In some cases, you may not even have physical possession of the item you are charged with possessing - this is called constructive possession, and it means that you were able to exercise control over the item, even if it did not technically belong to you. For example, if drugs are found in your bedroom (after a valid search warrant is executed on the premises), you might be charged with possession since it is your room and because no one else can be said to have had control of the item while it was there. Generally, if you have a say in how something is disposed of or sold, you can be said to have constructive possession of it, and this is, in some cases, enough to charge you with possession with intent to sell.

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CT DUI lawyerIt is illegal to operate a motor vehicle in Connecticut when your blood alcohol content (BAC) is .08 percent or higher. (If you are an underage driver, it is illegal to operate a motor vehicle when your BAC is 0.02 percent or higher).

Under Connecticut’s implied consent law, it is presumed that all drivers have consented to taking a chemical test to determine BAC.

There are three different methods police use to determine a driver’s BAC: breath, blood or urine. Breath tests (using a breathalyzer) are the most common method, but it is up to the arresting police officer to make that call.

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Connecticut defense attorneyWith school out of session on account of winter break and snow on the ground, actions that start out as mere mischief may get out of hand and rise to the level of torts and crimes. While it may seem inconsistent with the wintertime and holiday spirit, hitting someone with a snowball can bring serious consequences if injuries are sustained. The same is true for sledding-related horseplay that devolves into fist fighting. You may be charged with the crime of assault or battery, or sued in civil court for money damages. If you have been charged with assault or battery in Connecticut, you need an experienced Norwalk criminal defense attorney to protect your legal rights.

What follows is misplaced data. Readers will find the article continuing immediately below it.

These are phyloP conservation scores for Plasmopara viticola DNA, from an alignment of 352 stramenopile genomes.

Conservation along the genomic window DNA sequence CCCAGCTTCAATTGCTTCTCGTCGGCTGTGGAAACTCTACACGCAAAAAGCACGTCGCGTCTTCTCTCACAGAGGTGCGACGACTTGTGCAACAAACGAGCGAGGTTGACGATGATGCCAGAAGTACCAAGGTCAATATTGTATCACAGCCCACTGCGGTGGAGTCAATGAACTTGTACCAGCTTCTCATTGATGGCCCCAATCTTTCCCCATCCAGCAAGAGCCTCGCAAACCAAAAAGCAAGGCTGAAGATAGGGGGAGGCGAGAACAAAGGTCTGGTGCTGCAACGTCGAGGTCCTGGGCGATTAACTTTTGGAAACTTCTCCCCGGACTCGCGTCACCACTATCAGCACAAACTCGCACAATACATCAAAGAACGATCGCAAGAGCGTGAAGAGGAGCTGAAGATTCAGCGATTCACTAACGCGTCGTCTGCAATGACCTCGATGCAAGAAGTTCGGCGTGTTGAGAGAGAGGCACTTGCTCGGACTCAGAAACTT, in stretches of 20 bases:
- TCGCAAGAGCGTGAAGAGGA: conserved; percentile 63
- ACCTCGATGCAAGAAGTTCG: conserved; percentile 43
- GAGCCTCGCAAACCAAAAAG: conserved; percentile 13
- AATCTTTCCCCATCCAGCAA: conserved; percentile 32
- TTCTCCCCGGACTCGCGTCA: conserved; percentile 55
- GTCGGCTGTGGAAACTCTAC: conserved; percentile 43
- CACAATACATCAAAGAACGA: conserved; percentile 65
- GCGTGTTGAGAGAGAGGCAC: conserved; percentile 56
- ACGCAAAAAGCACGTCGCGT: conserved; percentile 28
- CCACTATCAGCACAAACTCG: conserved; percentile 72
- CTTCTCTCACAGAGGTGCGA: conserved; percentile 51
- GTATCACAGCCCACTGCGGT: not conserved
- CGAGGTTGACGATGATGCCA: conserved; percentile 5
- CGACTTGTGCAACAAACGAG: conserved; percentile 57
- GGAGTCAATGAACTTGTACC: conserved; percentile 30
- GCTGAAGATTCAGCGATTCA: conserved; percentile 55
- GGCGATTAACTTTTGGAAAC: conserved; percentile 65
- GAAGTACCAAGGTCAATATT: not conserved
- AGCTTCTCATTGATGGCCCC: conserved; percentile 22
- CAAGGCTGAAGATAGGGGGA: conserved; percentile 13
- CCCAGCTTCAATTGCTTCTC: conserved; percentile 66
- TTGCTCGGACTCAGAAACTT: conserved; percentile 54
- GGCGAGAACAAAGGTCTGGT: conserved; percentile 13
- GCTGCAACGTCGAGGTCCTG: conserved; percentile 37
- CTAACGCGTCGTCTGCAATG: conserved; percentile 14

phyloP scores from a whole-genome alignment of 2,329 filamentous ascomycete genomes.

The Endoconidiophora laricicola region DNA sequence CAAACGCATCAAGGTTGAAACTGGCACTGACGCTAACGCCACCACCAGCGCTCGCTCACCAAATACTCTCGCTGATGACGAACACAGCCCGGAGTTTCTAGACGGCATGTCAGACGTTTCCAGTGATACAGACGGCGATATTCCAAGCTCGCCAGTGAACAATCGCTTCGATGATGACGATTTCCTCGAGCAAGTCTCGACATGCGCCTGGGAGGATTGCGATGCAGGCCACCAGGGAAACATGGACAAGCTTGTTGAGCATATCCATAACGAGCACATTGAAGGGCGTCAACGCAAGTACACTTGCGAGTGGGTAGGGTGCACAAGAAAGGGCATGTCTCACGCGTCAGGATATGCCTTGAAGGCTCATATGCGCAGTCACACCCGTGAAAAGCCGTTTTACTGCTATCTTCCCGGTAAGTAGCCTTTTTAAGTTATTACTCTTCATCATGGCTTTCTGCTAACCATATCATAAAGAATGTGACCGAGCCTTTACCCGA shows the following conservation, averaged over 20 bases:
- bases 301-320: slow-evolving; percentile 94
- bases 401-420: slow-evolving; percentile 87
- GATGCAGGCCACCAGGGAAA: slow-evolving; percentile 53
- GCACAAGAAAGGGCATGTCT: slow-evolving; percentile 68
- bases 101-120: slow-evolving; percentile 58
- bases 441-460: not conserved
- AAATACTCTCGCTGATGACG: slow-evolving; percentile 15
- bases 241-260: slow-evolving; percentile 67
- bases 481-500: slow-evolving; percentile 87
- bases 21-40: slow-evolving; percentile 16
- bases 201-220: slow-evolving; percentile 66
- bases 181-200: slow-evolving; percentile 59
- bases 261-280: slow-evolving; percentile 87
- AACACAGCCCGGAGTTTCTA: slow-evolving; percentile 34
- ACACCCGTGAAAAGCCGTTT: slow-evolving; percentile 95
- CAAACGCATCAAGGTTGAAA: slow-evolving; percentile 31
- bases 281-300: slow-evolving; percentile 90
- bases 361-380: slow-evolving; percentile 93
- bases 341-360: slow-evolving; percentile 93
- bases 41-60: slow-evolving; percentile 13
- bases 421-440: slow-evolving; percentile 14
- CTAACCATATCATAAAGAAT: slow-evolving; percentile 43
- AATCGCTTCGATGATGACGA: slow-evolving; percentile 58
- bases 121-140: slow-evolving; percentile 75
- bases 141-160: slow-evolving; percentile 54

Defining Assault and Battery in Connecticut

In the general, common law sense, battery is a harmful or offensive contact. In Connecticut, more specifically, battery is the “willful application of force with the intent to cause bodily injury or offensive contact.” Assault, in the most basic sense, attempted battery. Specifically, under state law, assault is “attempted battery or the intent to cause another reasonable apprehension or contact.” In these two definitions, one can infer the importance of 1) intent and 2) whether or not contact actually occurs. Even if you have been unsuccessful in making contact, or merely intend to make another human being believe that you intend to make contact (but do not make contact), you may still be properly charged with assault in Connecticut.

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Connecticut defense attorneyIf you have been charged with rape, sexual assault, sexual battery, or other sexual misconduct while attending a university in the state of Connecticut, it is imperative that you secure legal representation experienced in the defense of crimes alleged to have been committed on college campuses. If convicted you face jail time, expulsion from your university, a lifetime of reputational damage, and long-term educational and vocational barriers. When so much on the line, when the consequences are of the utmost gravity, an experienced Fairfield criminal defense attorney is a critical resource.

Criminal Defendants Are Guaranteed Rights Under the Constitution

Legal representation in the wake of sex crimes allegations and charges is focused on the protection of your legal rights. When arrested, for example, the Constitution demands that the arresting officer inform you of your rights under Miranda v. Arizona to remain silent and to have an attorney, whether obtained at your own expense or appointed for you. From the time of arrest, constitutional rights, under the Fourth and Fifth Amendments, are retained during time spent in police custody, including during any instances police interrogation.

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Connecticut defense lawyer, Connecticut DUI attorneyBeing convicted of driving while under the influence of alcohol is life-altering under any circumstances. The offense can have a substantial impact on your driving privileges and can also negatively affect sentencing for future non-related crimes. As if these penalties were not prerogative enough to dispute any allegation of DUI, if you are a CDL license holder, your career may be put jeopardy.

Different Laws to Follow

The career of a commercial driver license (CDL) holder revolves around the ability to safely operate a vehicle. In most situations, the trucks they are responsible for maneuvering are many times larger than the average car on the road. If they were to collide, significant, potentially catastrophic injuries and even death are possible. For these reasons, the standards set for CDL drivers to uphold are higher. Regulations pertaining to operating a commercial vehicle are as follows: